Emotional Logan cuts like a knife
Film review by Katie Walsh
Forget Batman vs. Superman or Captain America vs. Iron Man. In James Mangolds moving tribute to X-Mens Wolverine, Logan, its all Logan vs. Logan.
He strips away the spandex, the posse and the chaos, distilling the story down to the essence of the man, Logan, also known as Wolverine, also known as James Howlett. Whats left is the agony and the ecstasy of mutanthood, which star Hugh Jackman expresses as physical and mental torture. Logans greatest opponent is, and always has been, himself.
In this near-distant future of 2029, Logan shuns his mutant abilities. He drives a limo, racked with a hacking cough and a craving for liquor. He seems to be disintegrating before our eyes; hes grizzled and mangy and those adamantium claws dont unfurl like they used to. He mostly uses them for fending off hubcap bandits anyway. He toils alongside Caliban (Stephen Merchant) at a secretive Mexican camp to care for Charles Xavier (Patrick Stewart), whom theyre keeping drugged up to keep his apocalyptic seizures at bay. Its not much of a life, or a legacy.
But this film almost isnt just about Logan, its also about Laura, a character who first began popping up in comic books in 2004. Played by newcomer Dafne Keen in her first film role, Laura boasts similar talents and characteristics to Logan, and the two share a feral rage when provoked. Shes smuggled out of a Mexican genetic engineering facility, and Logan has been entrusted with delivering her to safety in North Dakota. And so begins a long, strange, dark and violent trip for Logan, Laura and Charles.
Mangold pulls no razor-sharp punches in Logan the film is horrifyingly, grotesquely violent, as Logan and Laura fight to evade the clutches of bounty hunter Pierce (Boyd Holbrook) and Dr. Rice (Richard E. Grant), who wants to contain mutants and develop their bodies into weapons. In Laura, Logan finds a part of himself worth fighting for, and do they ever, particularly in one brilliant sequence paying homage to Mad Max: Fury Road.
Jackman, a gifted physical actor, demonstrates tremendous range and gives the performance of his life as the deteriorating Logan. Its a big performance, raw and compelling as hell, and his finest, most emotional work. Its also refreshing to see an unleashed Stewart. And Keen is a wonder, a tremendous discovery. Step aside, Eleven, theres a new tough girl in town.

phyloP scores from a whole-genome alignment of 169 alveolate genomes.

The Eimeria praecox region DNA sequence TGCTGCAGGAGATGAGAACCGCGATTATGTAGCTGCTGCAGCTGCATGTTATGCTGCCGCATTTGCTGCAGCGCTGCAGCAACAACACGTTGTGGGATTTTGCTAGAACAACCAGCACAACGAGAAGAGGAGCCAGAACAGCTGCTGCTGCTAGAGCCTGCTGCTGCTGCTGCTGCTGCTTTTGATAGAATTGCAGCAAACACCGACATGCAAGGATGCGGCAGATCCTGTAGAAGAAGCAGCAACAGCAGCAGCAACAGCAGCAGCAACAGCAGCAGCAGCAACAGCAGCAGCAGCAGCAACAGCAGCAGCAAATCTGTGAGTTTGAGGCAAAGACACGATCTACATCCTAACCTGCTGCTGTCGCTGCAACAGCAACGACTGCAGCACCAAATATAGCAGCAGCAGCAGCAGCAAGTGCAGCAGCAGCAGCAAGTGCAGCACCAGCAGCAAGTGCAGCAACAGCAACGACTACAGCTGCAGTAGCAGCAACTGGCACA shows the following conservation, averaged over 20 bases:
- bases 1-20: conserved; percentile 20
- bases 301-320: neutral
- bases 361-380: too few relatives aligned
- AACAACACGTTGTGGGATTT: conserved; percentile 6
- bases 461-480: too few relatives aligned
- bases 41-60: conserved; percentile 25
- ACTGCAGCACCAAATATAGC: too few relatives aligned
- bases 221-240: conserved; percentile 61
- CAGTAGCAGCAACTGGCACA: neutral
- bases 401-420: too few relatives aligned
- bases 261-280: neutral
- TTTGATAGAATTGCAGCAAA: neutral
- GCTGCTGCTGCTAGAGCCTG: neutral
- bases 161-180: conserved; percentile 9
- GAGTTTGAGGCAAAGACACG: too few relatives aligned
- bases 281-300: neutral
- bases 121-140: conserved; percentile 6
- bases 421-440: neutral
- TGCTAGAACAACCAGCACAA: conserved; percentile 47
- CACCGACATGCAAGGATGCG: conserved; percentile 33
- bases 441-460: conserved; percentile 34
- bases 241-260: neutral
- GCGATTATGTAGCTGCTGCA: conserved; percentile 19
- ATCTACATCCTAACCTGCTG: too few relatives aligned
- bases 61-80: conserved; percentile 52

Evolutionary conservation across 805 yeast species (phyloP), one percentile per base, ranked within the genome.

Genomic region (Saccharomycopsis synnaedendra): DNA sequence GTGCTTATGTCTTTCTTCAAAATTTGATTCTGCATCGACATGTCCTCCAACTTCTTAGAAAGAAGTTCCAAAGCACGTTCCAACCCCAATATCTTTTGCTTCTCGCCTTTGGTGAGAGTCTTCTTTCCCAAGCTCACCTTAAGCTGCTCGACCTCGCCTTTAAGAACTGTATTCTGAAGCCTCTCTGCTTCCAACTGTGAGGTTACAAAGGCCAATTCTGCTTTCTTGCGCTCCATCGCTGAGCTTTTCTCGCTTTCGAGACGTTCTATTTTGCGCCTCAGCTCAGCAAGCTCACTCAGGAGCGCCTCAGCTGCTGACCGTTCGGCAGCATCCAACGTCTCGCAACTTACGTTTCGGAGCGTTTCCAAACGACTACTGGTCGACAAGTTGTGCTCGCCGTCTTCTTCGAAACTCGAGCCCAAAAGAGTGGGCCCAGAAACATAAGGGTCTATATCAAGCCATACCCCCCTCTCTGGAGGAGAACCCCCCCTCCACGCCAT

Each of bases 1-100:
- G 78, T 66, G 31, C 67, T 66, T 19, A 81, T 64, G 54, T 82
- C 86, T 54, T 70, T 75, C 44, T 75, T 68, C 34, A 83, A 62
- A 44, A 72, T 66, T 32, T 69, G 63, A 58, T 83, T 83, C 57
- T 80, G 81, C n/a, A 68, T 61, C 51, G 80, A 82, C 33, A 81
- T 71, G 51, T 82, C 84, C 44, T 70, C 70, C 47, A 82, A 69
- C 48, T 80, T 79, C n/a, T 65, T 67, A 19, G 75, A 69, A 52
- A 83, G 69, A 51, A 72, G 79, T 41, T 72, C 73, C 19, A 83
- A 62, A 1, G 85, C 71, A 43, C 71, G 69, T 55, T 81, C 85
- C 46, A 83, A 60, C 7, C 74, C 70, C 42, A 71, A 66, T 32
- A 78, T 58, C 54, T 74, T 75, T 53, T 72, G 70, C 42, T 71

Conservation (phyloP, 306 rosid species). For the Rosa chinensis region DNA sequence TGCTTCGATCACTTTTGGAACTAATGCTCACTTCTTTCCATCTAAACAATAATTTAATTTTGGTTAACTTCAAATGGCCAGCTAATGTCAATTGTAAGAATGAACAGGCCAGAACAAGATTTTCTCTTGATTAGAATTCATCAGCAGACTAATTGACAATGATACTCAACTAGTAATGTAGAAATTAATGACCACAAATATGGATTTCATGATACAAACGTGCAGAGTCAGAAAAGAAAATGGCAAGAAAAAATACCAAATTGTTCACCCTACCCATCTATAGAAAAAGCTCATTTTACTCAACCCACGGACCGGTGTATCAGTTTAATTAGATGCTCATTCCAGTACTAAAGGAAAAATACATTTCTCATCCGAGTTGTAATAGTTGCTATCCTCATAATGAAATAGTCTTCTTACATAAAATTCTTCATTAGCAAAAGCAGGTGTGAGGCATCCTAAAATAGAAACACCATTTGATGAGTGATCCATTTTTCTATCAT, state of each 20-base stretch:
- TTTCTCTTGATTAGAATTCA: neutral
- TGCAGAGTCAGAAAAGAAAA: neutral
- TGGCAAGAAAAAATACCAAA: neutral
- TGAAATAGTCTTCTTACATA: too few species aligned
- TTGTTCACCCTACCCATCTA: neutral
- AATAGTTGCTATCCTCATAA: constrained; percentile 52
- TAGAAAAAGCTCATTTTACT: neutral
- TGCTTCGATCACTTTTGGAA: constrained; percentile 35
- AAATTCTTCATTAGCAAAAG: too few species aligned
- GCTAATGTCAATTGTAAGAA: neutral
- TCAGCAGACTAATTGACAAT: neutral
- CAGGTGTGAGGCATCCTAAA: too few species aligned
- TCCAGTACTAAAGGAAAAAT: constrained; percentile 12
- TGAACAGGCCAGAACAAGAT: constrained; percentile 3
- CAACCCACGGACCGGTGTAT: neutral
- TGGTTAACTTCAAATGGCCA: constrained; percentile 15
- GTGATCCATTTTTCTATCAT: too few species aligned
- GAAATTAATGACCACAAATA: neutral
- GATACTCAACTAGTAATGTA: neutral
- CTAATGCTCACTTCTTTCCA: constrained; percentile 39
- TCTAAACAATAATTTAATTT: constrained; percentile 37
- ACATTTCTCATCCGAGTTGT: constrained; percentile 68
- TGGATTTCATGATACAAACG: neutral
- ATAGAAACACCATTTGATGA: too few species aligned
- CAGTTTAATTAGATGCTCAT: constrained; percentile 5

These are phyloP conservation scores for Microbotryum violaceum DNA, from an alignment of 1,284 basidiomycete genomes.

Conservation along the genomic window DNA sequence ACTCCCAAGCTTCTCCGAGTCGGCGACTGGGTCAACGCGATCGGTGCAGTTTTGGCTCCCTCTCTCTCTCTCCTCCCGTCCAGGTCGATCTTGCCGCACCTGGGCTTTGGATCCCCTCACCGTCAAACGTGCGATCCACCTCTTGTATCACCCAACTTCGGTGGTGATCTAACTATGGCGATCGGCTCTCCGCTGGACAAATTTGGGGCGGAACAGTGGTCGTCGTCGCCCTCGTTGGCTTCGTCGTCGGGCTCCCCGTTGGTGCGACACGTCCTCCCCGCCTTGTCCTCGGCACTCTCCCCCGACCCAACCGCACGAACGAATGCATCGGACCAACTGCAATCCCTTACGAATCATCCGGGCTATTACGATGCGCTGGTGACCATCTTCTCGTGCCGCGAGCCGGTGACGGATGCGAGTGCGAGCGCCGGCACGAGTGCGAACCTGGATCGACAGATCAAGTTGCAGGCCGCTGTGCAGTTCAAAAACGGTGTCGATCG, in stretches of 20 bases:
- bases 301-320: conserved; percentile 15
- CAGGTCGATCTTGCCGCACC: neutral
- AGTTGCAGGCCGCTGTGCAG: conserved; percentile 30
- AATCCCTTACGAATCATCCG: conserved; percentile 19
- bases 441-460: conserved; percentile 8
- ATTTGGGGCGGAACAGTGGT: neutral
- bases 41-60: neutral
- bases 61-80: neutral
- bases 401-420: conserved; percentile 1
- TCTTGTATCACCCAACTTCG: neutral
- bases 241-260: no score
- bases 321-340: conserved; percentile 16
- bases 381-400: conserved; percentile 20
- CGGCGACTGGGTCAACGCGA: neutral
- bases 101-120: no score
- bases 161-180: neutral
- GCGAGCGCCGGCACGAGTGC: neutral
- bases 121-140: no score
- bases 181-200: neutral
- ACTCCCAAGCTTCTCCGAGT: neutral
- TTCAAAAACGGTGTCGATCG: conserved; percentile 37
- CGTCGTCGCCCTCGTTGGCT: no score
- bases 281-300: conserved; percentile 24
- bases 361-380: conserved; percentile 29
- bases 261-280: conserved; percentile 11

About halfway through Logan, Mangold, who wrote the script with Scott Frank and Michael Green, pulls the rug out from under us with a shockingly dark twist. This is after weve become accustomed to the sight of a tiny girl ferociously slice and dice a bakers dozen of assassins, but its still an emotional bomb blast. Its manipulative, but after that, we know all bets are off. No one is safe in Logan.
There are repeated references to the classic Western Shane, about a good gunfighter protecting the vulnerable. Its an apt comparison, if heavy-handed, but damn if it isnt effective, employing poignant words from the movie to do the impossible: wring tears.
Mangold turns the lens inward in the introspective Logan, subjecting this character and his legacy to an onscreen vivisection. The themes of otherness and corporate exploitation could have been pushed further for more impact. But Mangold never strays from Jackman, who is explosive and mesmerizing in the role he made iconic.
Walsh writes for Tribune News Service.
LOGAN 3.5 out of 4 stars Rating: R for strong brutal violence and language throughout, and for brief nudity. Cast: Hugh Jackman, Patrick Stewart, Dafne Keen, Boyd Holbrook, Richard E. Grant Director: James Mangold Running time: 2 hours, 17 minutes